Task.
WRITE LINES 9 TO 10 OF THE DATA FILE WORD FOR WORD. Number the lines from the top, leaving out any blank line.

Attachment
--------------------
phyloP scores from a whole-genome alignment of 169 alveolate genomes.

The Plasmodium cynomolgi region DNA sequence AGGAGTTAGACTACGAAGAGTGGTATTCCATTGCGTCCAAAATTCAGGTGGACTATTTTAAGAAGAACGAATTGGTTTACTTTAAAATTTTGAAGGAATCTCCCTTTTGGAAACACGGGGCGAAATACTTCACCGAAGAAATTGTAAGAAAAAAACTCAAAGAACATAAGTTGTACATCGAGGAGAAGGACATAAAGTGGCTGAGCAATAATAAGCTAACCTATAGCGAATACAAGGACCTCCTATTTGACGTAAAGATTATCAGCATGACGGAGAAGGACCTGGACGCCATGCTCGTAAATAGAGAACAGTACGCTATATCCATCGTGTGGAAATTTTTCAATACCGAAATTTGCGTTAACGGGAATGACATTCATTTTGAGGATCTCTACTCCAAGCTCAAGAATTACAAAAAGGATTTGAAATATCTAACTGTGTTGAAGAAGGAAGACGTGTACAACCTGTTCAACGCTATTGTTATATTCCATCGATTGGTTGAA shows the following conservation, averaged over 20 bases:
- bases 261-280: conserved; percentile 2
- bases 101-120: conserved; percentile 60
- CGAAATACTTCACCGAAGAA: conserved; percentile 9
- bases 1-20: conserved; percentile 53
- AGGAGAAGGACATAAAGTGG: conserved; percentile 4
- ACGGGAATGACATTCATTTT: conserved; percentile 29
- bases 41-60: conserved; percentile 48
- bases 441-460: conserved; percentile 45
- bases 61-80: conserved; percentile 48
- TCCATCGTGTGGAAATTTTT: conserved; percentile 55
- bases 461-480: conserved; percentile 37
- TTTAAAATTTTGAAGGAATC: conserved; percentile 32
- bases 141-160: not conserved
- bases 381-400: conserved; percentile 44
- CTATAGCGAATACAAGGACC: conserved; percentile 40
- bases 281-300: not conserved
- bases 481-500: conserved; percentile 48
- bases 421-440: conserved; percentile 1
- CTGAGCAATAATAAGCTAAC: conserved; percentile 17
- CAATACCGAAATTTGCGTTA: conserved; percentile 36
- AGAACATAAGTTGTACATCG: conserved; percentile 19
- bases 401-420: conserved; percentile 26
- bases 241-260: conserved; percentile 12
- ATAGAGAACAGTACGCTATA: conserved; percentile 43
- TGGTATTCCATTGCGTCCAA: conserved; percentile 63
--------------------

- bases 41-60: conserved; percentile 48
- bases 441-460: conserved; percentile 45